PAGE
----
Secrets to Securing Auction Donations

10.09.2014 · Terri

G solutions for NP'sEvery organization wants many and diverse items for their fundraising auction. The challenge is how to ask for, and receive, those items. Business owners can become weary of being asked for donations, which makes it imperative that your organization stands out from the crowd.

A great starting point for securing the items you need for a successful auction is to get your entire organization involved in the solicitation process. The board, staff and volunteers can all contribute to securing auction donations. Each individual has their own personal interests and circle of influence. It’s as simple as having each person following those interests and contacts to seek a donation. Some in your organization might even be able to come together and get creative to offer a package deal worth bidding on. With all hands on deck, your auction items will be as diverse as your stakeholders.


Missed Opportunities

09.25.2014 · Terri

donor buildingWhen we consider fundraising, we often look at the bottom line and the bottom line only: the gift. We often see the financial donation as the goal and miss the opportunity to see what that donor is really all about.

The real goal of fundraising is to build a relationship with the donor and grow their heart to your organization. The question is, how do we do that?

Keeping in mind the philosophy that people give to people, allow other donors and volunteers to draw in new donors and volunteers. With our lives wrapped around social media, encouraging donors and volunteers to share something about your organization on their personal page is a great start. When someone sees that their friend is involved with your organization, they will immediately view your organization as a reputable nonprofit.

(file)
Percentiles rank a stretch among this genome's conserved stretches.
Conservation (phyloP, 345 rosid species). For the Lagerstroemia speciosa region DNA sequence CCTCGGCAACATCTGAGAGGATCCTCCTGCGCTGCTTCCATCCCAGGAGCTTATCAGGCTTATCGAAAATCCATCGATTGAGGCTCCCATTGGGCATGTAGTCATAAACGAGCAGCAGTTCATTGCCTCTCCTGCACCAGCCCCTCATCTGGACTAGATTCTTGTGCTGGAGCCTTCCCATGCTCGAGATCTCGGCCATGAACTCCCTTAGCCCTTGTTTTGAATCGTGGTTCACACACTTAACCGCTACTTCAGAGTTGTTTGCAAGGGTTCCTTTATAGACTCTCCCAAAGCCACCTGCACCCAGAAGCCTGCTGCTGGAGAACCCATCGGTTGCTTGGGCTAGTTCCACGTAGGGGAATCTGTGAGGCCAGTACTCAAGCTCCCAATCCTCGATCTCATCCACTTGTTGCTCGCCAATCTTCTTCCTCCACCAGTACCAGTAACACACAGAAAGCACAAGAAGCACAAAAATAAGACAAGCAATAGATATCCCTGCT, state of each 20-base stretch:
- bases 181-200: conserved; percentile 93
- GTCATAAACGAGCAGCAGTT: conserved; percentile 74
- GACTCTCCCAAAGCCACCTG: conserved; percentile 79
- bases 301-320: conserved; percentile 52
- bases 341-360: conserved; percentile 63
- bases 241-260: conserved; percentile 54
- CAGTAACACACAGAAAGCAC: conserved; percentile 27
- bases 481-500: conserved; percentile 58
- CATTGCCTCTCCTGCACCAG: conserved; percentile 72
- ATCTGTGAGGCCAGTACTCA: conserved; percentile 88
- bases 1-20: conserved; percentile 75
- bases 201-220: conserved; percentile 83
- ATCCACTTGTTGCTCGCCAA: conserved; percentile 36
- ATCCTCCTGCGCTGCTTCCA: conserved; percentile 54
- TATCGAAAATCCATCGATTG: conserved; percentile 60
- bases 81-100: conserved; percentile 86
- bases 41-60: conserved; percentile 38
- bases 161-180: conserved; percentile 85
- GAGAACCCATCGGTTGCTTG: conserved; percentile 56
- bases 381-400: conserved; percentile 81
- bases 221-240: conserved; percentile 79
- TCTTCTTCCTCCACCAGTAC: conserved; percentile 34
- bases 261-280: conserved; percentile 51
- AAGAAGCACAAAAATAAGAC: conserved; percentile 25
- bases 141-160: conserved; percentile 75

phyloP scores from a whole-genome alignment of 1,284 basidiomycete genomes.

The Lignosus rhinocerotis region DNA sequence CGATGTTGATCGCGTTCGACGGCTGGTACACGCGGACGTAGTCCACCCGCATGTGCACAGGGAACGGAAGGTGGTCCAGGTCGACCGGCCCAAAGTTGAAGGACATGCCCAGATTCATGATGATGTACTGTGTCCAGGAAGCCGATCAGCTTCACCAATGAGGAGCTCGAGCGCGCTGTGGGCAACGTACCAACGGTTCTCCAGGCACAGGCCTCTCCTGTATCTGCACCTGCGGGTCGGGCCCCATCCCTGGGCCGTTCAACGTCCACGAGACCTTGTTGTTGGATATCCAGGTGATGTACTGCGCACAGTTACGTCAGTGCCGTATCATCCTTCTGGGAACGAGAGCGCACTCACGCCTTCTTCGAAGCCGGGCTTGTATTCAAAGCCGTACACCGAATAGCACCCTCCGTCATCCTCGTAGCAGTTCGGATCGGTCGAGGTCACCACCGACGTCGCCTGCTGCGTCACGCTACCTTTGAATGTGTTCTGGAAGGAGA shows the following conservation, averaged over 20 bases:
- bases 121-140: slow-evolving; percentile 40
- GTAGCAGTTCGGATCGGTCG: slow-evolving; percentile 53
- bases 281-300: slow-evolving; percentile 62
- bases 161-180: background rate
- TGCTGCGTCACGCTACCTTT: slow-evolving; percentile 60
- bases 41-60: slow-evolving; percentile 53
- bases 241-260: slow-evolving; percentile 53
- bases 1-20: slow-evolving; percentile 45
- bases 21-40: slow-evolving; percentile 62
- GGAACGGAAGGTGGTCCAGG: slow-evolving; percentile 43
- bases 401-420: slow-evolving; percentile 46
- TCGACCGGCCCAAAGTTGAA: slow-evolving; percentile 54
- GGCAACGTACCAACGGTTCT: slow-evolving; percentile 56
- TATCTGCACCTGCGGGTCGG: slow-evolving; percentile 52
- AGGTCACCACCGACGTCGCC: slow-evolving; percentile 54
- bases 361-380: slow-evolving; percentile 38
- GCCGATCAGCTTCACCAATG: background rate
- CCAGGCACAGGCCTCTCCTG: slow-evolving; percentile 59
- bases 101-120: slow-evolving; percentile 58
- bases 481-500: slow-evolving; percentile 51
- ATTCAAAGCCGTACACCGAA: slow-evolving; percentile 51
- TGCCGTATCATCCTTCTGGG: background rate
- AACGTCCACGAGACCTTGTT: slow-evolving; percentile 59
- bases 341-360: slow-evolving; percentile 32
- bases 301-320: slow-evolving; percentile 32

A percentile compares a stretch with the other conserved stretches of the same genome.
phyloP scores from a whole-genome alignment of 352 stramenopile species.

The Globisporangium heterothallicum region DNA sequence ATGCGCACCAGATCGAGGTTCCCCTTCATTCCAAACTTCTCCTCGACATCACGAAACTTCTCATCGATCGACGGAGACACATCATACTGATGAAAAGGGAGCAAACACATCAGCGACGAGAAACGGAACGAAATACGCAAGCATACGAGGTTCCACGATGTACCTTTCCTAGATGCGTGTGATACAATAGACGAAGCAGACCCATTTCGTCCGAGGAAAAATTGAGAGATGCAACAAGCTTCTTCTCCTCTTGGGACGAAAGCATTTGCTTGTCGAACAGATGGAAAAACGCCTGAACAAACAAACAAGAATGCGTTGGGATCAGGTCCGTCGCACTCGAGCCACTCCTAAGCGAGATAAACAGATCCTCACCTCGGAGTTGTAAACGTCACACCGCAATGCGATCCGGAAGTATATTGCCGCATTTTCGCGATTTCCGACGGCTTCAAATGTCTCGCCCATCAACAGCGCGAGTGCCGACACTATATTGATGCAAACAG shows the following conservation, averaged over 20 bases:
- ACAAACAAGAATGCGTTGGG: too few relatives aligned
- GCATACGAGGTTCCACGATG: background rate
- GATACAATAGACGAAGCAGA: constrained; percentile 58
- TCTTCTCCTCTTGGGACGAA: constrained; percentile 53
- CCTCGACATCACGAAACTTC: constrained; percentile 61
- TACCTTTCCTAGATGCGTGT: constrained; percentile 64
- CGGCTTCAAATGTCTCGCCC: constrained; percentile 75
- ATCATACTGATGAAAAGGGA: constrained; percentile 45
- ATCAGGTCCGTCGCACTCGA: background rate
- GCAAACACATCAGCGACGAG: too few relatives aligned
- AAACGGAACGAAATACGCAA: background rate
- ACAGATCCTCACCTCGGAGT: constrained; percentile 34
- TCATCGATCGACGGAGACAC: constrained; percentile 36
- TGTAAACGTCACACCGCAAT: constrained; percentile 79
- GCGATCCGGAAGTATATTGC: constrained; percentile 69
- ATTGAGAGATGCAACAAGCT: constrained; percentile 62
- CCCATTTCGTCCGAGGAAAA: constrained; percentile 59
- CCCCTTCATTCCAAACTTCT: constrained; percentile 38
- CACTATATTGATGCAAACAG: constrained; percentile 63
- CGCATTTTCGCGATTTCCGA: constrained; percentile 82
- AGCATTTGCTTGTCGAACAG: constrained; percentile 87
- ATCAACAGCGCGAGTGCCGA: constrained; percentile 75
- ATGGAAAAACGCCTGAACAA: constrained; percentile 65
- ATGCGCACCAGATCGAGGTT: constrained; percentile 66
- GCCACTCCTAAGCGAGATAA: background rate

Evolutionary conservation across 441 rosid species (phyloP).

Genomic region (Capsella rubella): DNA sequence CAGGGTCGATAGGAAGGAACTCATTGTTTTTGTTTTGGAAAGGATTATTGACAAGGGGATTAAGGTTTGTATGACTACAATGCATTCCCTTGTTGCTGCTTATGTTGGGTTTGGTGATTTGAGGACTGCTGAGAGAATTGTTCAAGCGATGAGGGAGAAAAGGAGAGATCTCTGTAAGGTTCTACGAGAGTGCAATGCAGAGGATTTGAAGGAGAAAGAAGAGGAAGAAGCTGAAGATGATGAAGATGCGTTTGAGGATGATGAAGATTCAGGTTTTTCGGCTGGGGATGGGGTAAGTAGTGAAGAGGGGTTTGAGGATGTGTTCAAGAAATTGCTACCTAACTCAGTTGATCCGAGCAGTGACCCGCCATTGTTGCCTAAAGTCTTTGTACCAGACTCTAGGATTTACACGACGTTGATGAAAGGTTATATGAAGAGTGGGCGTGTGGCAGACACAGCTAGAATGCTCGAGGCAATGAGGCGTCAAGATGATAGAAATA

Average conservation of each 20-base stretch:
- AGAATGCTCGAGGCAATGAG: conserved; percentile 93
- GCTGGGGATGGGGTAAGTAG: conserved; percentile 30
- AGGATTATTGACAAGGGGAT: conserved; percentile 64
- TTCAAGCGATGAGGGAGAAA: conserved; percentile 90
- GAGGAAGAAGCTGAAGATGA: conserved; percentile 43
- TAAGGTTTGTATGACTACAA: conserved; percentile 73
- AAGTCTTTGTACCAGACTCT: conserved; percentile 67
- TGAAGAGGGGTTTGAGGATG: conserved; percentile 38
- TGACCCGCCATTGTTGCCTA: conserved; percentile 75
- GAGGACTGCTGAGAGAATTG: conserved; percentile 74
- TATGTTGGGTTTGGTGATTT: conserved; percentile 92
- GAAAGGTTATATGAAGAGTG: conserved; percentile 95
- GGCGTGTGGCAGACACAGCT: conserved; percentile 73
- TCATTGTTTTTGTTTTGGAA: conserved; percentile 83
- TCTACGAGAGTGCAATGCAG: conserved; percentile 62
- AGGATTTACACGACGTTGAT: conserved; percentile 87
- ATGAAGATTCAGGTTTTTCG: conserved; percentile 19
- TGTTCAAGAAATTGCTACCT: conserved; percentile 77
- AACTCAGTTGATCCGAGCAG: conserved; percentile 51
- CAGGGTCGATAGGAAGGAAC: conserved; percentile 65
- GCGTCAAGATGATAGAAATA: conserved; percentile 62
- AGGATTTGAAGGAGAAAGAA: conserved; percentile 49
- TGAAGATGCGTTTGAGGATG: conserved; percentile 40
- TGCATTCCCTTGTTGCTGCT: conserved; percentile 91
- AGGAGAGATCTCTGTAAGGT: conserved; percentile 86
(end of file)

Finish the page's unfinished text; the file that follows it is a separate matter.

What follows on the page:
Thanking Donors by Email: Best Practices

09.17.2014 · Terri

Nonprofit direction signAs donors have begun transitioning their gifts from writing checks to online giving, the question of how to appropriate thank these donors becomes a priority for nonprofits.

In a world where we expect, and often receive, what we want at the click of a mouse, thanking a donor by email immediately following their online donation has become acceptable. The catch comes with making that email stand out to the donor.

Just as a standard #10 white envelope will not catch the eye of your donor in regular mail, a standard or boring subject line will not catch the eye of your online donor. Think headlines…what will make the donor want to click and open this email? Did the donor give to a specific campaign? Make the subject line a form of results for that campaign. This is an opportunity to report “We made our goal!” or “Just 10 more donors at $50 each will reach our goal!” Either way, the donor will see the results of their gift in the title, prompting them to open the email and read further.


Promote Your Photo Shoots at Charity Events – Free Automated Solution!

09.11.2014 · Terri

OneSparePhotoShootPhoto shoots are more than the stiff poses they once were. Today’s photographers share their talent and creativity with a multitude of styles in their photo shoots. What better way to advertise your unique photography business than by partnering with the charity of your choice? Converting your photo shoot into cash will help them bring in much needed extra dollars. In addition to supporting a great cause, your business will be promoted to each and every donor at the auction, providing great exposure to potential clients who have the disposable income for your services.

Our new allows you to do just that. By donating a photo package for auction, you will promote your business to every donor participating in the fundraiser, support the charity and create goodwill.


Make Your Story Equal Donations

08.27.2014 · Terri

Geronimo Solutions Your StoryAs nonprofit organizations we all have a story to tell. A story of our clients, a story of donors, and even the story of the history of our organization. We are all well aware that the stories are what bring in the donations.

While the story still has an important place in donor relations and fundraising, it’s how we tell the story that has changed. For many of us, telling our story has historically meant that we tell about the problem. We try to touch the heart of the donor by telling how many people have the problem, we tell how badly we need the donors support to make a minor dent in the problem, but is that the story we should be telling?